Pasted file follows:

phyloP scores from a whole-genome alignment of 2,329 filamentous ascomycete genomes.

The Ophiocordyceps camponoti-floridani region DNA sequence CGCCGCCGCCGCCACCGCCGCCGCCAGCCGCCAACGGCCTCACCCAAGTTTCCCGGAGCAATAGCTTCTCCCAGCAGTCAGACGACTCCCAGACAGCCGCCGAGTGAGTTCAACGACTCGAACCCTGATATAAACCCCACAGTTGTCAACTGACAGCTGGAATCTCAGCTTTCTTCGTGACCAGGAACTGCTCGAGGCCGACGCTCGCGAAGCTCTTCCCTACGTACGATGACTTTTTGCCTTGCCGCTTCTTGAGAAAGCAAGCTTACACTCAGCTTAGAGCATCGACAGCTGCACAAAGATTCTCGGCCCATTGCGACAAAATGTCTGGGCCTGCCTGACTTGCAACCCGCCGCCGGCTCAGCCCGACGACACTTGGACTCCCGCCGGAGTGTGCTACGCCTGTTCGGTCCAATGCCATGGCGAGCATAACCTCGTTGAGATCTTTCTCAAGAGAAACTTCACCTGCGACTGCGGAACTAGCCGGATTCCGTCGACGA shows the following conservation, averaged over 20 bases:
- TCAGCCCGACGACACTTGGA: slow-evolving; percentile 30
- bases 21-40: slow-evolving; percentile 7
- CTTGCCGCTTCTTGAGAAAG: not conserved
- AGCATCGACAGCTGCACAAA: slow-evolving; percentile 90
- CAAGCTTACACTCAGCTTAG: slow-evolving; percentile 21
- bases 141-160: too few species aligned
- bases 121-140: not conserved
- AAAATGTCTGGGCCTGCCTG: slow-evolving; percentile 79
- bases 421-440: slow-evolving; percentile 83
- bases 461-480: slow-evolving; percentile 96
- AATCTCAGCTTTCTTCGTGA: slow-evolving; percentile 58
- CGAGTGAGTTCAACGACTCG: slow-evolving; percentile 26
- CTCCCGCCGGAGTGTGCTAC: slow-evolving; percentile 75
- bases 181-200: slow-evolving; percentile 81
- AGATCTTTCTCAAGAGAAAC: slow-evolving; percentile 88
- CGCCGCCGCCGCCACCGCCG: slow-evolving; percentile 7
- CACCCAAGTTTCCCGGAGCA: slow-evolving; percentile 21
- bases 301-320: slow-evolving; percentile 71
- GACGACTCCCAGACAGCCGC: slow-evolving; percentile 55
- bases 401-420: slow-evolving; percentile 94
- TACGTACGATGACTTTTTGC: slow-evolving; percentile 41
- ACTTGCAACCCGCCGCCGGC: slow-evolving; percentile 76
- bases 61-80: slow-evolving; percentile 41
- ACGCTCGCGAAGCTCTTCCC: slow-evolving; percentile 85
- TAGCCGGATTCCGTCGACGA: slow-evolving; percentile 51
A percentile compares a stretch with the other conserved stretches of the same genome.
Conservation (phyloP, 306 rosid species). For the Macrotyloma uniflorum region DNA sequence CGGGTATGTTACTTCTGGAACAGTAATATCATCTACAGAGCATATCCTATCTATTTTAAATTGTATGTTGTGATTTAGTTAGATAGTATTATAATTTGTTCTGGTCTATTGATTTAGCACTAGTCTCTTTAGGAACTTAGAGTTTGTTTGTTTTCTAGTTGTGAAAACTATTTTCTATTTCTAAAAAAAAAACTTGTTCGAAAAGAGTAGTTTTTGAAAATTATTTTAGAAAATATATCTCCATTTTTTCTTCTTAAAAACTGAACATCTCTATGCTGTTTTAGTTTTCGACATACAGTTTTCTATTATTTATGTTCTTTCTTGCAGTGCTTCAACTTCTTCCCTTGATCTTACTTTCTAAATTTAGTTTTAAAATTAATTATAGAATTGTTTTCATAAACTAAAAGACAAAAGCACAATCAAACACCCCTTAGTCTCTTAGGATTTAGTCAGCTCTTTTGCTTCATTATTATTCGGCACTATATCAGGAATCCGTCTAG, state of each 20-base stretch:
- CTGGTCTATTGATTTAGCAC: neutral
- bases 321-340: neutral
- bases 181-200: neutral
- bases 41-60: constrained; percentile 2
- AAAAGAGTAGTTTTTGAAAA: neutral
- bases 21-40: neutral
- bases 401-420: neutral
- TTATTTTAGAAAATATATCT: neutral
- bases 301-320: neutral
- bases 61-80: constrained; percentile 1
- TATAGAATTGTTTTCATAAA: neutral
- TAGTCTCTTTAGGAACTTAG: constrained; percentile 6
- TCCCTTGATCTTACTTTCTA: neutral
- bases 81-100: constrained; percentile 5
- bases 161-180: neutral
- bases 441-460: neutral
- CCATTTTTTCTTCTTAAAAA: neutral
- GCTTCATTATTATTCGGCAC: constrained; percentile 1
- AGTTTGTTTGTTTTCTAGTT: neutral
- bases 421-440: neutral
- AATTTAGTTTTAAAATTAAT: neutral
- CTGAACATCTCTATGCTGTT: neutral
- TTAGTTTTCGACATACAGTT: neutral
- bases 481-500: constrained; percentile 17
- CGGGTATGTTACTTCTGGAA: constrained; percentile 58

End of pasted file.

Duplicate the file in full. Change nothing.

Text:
phyloP scores from a whole-genome alignment of 2,329 filamentous ascomycete genomes.

The Ophiocordyceps camponoti-floridani region DNA sequence CGCCGCCGCCGCCACCGCCGCCGCCAGCCGCCAACGGCCTCACCCAAGTTTCCCGGAGCAATAGCTTCTCCCAGCAGTCAGACGACTCCCAGACAGCCGCCGAGTGAGTTCAACGACTCGAACCCTGATATAAACCCCACAGTTGTCAACTGACAGCTGGAATCTCAGCTTTCTTCGTGACCAGGAACTGCTCGAGGCCGACGCTCGCGAAGCTCTTCCCTACGTACGATGACTTTTTGCCTTGCCGCTTCTTGAGAAAGCAAGCTTACACTCAGCTTAGAGCATCGACAGCTGCACAAAGATTCTCGGCCCATTGCGACAAAATGTCTGGGCCTGCCTGACTTGCAACCCGCCGCCGGCTCAGCCCGACGACACTTGGACTCCCGCCGGAGTGTGCTACGCCTGTTCGGTCCAATGCCATGGCGAGCATAACCTCGTTGAGATCTTTCTCAAGAGAAACTTCACCTGCGACTGCGGAACTAGCCGGATTCCGTCGACGA shows the following conservation, averaged over 20 bases:
- TCAGCCCGACGACACTTGGA: slow-evolving; percentile 30
- bases 21-40: slow-evolving; percentile 7
- CTTGCCGCTTCTTGAGAAAG: not conserved
- AGCATCGACAGCTGCACAAA: slow-evolving; percentile 90
- CAAGCTTACACTCAGCTTAG: slow-evolving; percentile 21
- bases 141-160: too few species aligned
- bases 121-140: not conserved
- AAAATGTCTGGGCCTGCCTG: slow-evolving; percentile 79
- bases 421-440: slow-evolving; percentile 83
- bases 461-480: slow-evolving; percentile 96
- AATCTCAGCTTTCTTCGTGA: slow-evolving; percentile 58
- CGAGTGAGTTCAACGACTCG: slow-evolving; percentile 26
- CTCCCGCCGGAGTGTGCTAC: slow-evolving; percentile 75
- bases 181-200: slow-evolving; percentile 81
- AGATCTTTCTCAAGAGAAAC: slow-evolving; percentile 88
- CGCCGCCGCCGCCACCGCCG: slow-evolving; percentile 7
- CACCCAAGTTTCCCGGAGCA: slow-evolving; percentile 21
- bases 301-320: slow-evolving; percentile 71
- GACGACTCCCAGACAGCCGC: slow-evolving; percentile 55
- bases 401-420: slow-evolving; percentile 94
- TACGTACGATGACTTTTTGC: slow-evolving; percentile 41
- ACTTGCAACCCGCCGCCGGC: slow-evolving; percentile 76
- bases 61-80: slow-evolving; percentile 41
- ACGCTCGCGAAGCTCTTCCC: slow-evolving; percentile 85
- TAGCCGGATTCCGTCGACGA: slow-evolving; percentile 51
A percentile compares a stretch with the other conserved stretches of the same genome.
Conservation (phyloP, 306 rosid species). For the Macrotyloma uniflorum region DNA sequence CGGGTATGTTACTTCTGGAACAGTAATATCATCTACAGAGCATATCCTATCTATTTTAAATTGTATGTTGTGATTTAGTTAGATAGTATTATAATTTGTTCTGGTCTATTGATTTAGCACTAGTCTCTTTAGGAACTTAGAGTTTGTTTGTTTTCTAGTTGTGAAAACTATTTTCTATTTCTAAAAAAAAAACTTGTTCGAAAAGAGTAGTTTTTGAAAATTATTTTAGAAAATATATCTCCATTTTTTCTTCTTAAAAACTGAACATCTCTATGCTGTTTTAGTTTTCGACATACAGTTTTCTATTATTTATGTTCTTTCTTGCAGTGCTTCAACTTCTTCCCTTGATCTTACTTTCTAAATTTAGTTTTAAAATTAATTATAGAATTGTTTTCATAAACTAAAAGACAAAAGCACAATCAAACACCCCTTAGTCTCTTAGGATTTAGTCAGCTCTTTTGCTTCATTATTATTCGGCACTATATCAGGAATCCGTCTAG, state of each 20-base stretch:
- CTGGTCTATTGATTTAGCAC: neutral
- bases 321-340: neutral
- bases 181-200: neutral
- bases 41-60: constrained; percentile 2
- AAAAGAGTAGTTTTTGAAAA: neutral
- bases 21-40: neutral
- bases 401-420: neutral
- TTATTTTAGAAAATATATCT: neutral
- bases 301-320: neutral
- bases 61-80: constrained; percentile 1
- TATAGAATTGTTTTCATAAA: neutral
- TAGTCTCTTTAGGAACTTAG: constrained; percentile 6
- TCCCTTGATCTTACTTTCTA: neutral
- bases 81-100: constrained; percentile 5
- bases 161-180: neutral
- bases 441-460: neutral
- CCATTTTTTCTTCTTAAAAA: neutral
- GCTTCATTATTATTCGGCAC: constrained; percentile 1
- AGTTTGTTTGTTTTCTAGTT: neutral
- bases 421-440: neutral
- AATTTAGTTTTAAAATTAAT: neutral
- CTGAACATCTCTATGCTGTT: neutral
- TTAGTTTTCGACATACAGTT: neutral
- bases 481-500: constrained; percentile 17
- CGGGTATGTTACTTCTGGAA: constrained; percentile 58